Essay on Boston Tea Party: Focused Rage against the Parliamentary Law

1452 Words Jun 15th, 2001 6 Pages
Boston Tea Party

When the Boston Tea Party occurred on the evening of December 16,1773, it was the culmination of many years of bad feeling between the British government and her American colonies. The controversy between the two always seemed to hinge on the taxes, which Great Britain required for the upkeep of the American colonies. Starting in 1765, the Stamp Act was intended by Parliament to provide the funds necessary to keep peace between the American settlers and the Native American population. The Stamp Act was loathed by the American colonists and later repealed by parliament.
(http://www.bostonteapartyship.com/History.htm) However, the British government quickly enacted other laws designed to solve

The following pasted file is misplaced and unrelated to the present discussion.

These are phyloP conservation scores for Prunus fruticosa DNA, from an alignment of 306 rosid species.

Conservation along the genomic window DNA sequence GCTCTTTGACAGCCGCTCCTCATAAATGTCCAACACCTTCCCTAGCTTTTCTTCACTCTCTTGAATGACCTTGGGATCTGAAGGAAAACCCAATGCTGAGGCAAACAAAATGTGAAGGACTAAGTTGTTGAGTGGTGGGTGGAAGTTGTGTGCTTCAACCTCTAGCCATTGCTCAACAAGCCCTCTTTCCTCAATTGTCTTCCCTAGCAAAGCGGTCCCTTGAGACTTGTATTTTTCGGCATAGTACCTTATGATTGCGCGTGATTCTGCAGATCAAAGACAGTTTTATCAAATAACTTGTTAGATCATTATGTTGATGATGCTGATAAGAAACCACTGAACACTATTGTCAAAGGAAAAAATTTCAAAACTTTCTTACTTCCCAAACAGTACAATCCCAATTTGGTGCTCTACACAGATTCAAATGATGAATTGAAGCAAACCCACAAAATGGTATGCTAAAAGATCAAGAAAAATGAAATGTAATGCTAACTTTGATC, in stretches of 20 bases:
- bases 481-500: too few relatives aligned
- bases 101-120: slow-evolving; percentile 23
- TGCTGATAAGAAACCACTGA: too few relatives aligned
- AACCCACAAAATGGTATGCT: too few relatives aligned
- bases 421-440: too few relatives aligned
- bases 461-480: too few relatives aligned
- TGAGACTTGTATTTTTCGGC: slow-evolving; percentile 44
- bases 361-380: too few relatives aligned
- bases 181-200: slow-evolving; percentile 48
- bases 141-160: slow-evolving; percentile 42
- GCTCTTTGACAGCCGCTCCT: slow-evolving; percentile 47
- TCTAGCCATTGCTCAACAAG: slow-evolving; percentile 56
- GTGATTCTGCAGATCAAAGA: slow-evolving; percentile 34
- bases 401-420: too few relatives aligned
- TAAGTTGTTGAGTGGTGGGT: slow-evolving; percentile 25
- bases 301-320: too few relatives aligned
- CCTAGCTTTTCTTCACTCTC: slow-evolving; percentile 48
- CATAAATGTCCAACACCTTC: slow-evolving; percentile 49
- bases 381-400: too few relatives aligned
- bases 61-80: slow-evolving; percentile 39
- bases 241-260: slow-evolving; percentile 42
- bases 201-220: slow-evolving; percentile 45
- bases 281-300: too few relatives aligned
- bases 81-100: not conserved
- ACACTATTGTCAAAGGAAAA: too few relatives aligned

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(Hewes, 1) According to Hewes, there was a meeting of the citizens of Boston on the evening before December 17. The purpose of the meeting was to decide on the measures, which would be necessary to prevent the landing of the tea. The citizens requested that Governor Hutchinson should answer them as to the reasons that the tea should be forced upon them. The governor did not attend the meeting or answer their questions. The citizens cried out "Let every man do his duty and be true to his country." (Hewes, 1) In the evening, Hewes dressed himself in the costume of an Indian, painting his face with coal dust and carrying a small hatchet. He went to Griffin's wharf, where he found others dressed, equipped, and painted as he was. They marched together toward the wharf. When they arrived at the wharf, they divided into three parties in order to board the three ships at the same time. (Hewes, 1-2) Commanded by Leonard Pitt, Hewes boarded a ship and demanded the keys to the hatches from the captain. Pitt told Hewes not to damage the ship or the rigging. However, Pitt ordered the chests of tea to be taken from the hatches and thrown overboard. Hewes and his companions split the chests with their tomahawks and in about three hours, they had broken and thrown overboard every tea chest on the ship. Although British armed ships surrounded them, not a shot was fired. Afterward, they went home. (Hewes, 2) "The next morning, December 18, 1773,

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